VEY LOOKS FOR FRESH START
What’s past is past.
Linden Vey, a new member of the NHL’s Calgary Flames, is forging ahead to the future.
After two disappointing seasons with the Vancouver Canucks while battling with injuries and the kind of off-ice distractions that most NHL players would never even dream of, Vey has a clean slate and new beginning.
“It is a fresh start and that’s the one great thing about going to Calgary — for me, it’s turning a page in a new chapter,” says Vey, a Wakaw, Sask., native who celebrated his 25th birthday Sunday after signing with the Flames two weeks earlier.
“It’s getting everything that we’ve dealt with behind us. Just to go to a new place where I’ve got a lot of support with my brother (Shaun), and with me having played in Medicine Hat and having people close by who were very supportive during my junior career, I’m really excited and I really can’t wait for camp to start.”
Vey is doing his best to put behind him a family court case that received national attention. His father, Curtis Vey, and Angela Nicholson were found guilty last month of conspiracy to commit murder against Brigitte Vey, Linden’s mother, and Jim Taylor, Nicholson’s husband.
If that wasn’t enough of a distraction, Vey had to battle injuries last season and his family has had to overcome some other health obstacles in recent years.
Vey — who scored 46 goals and 70 assists for 116 points in his final year of junior hockey with the WHL’s Medicine Hat Tigers — had just four goals and 11 assists in 41 games with the struggling Canucks last season.
“Last year was an up and down year,” admits Vey, who had previously spent three years in the Los Angeles Kings organization. “Finally, when you start figuring it out and start playing well, that’s the way hockey goes— sometimes you get some injuries. I ended up hurting my shoulder in February and came back too soon and kind of just battled through that until the end of the year and then I finished the year with a concussion. Hockey’s one of those sports where sometimes you don’t get the breaks and sometimes you do.”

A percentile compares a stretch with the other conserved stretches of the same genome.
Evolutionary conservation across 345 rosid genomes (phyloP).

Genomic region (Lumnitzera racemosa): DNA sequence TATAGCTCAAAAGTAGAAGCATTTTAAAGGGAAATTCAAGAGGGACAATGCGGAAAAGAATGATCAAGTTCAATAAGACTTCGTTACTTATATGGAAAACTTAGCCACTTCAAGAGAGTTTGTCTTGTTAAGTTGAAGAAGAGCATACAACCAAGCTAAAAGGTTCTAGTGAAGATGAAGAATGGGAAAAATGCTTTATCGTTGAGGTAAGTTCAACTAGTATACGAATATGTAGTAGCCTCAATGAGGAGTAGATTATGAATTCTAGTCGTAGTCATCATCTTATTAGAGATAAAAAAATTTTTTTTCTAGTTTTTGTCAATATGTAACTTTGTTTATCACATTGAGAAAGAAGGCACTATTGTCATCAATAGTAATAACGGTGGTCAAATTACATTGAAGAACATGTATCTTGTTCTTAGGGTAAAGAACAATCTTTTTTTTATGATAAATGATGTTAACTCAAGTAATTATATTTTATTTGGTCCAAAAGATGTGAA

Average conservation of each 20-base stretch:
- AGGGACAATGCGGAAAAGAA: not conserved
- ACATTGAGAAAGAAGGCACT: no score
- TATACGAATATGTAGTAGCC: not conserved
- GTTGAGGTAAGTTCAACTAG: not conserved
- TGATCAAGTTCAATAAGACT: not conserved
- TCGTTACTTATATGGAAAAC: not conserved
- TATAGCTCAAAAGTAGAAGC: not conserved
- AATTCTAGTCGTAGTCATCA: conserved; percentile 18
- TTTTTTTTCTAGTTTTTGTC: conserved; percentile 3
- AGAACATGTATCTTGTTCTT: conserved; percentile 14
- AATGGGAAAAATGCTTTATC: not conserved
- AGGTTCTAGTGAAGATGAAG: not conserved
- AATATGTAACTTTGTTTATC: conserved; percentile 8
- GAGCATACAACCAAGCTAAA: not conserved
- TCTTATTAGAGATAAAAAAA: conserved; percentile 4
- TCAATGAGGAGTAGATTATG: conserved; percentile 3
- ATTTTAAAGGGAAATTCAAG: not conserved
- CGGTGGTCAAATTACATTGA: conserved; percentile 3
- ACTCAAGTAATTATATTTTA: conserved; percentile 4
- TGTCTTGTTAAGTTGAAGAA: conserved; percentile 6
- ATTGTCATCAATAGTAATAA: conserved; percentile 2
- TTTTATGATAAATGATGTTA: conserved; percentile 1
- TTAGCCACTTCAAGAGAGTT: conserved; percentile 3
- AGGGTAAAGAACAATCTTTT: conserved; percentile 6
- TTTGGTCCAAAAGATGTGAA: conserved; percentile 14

Vey, who is spending the summer training in Saskatoon, plans to recharge the batteries and get his fitness where it needs to be in hopes of a “really good year” in Calgary.
Vey has been taking part in the Driving For Prostate Golf Classic this week in Saskatoon.
His brother Shaun, who played for the University of Saskatchewan Huskies, is a cancer survivor. Their grandfather was not so fortunate.
“Any time you can be a part of something like this, I definitely want to be there, any time you have a chance give back and help support a great cause,” says Linden. “My brother had cancer and also I lost a close grandparent — my grandpa (Leo Vey) back in 2009 was taken by cancer. You ask anybody in any dressing room and everybody has a story of somebody losing somebody to cancer.”
Linden’s nephew, Harper, has had his own share of health scares. The toddler remains legally blind, but otherwise healthy, after undergoing numerous surgeries.
If any NHL player deserves a few bounces to go his way, Canucks coach Willie Desjardins says it’s Vey, his former centre.
“I’m really confident in him,” says Desjardins, who had also coached Vey in Medicine Hat. “He’s a tremendous young man. I think he can score 40 points, for sure, in the NHL. He’s gifted and a great passer. He’s a guy who deserves a few things to go his way. Last year, he got hurt and he didn’t come out of the line-up. He tried to fight through it and it was probably a mistake. How do you hold it against a guy who tries to play through things if he wants to do it? He could have taken the easy route but he didn’t. it didn’t work out for him, but, in the end, it will work out for him.
“He’s coming out of it so that’s good.”
Vey says the Flames haven’t told him much, other than he has to come in and earn his spot.
“Basically, the opportunity is there and I’m going to be given a great chance to earn some ice time and it’s really what I do from camp on,” he says.
“It’s a real hockey city. They have real passionate fans. It’s an opportunity to be closer to home and to be back in a Canadian city is something I’m really excited about.”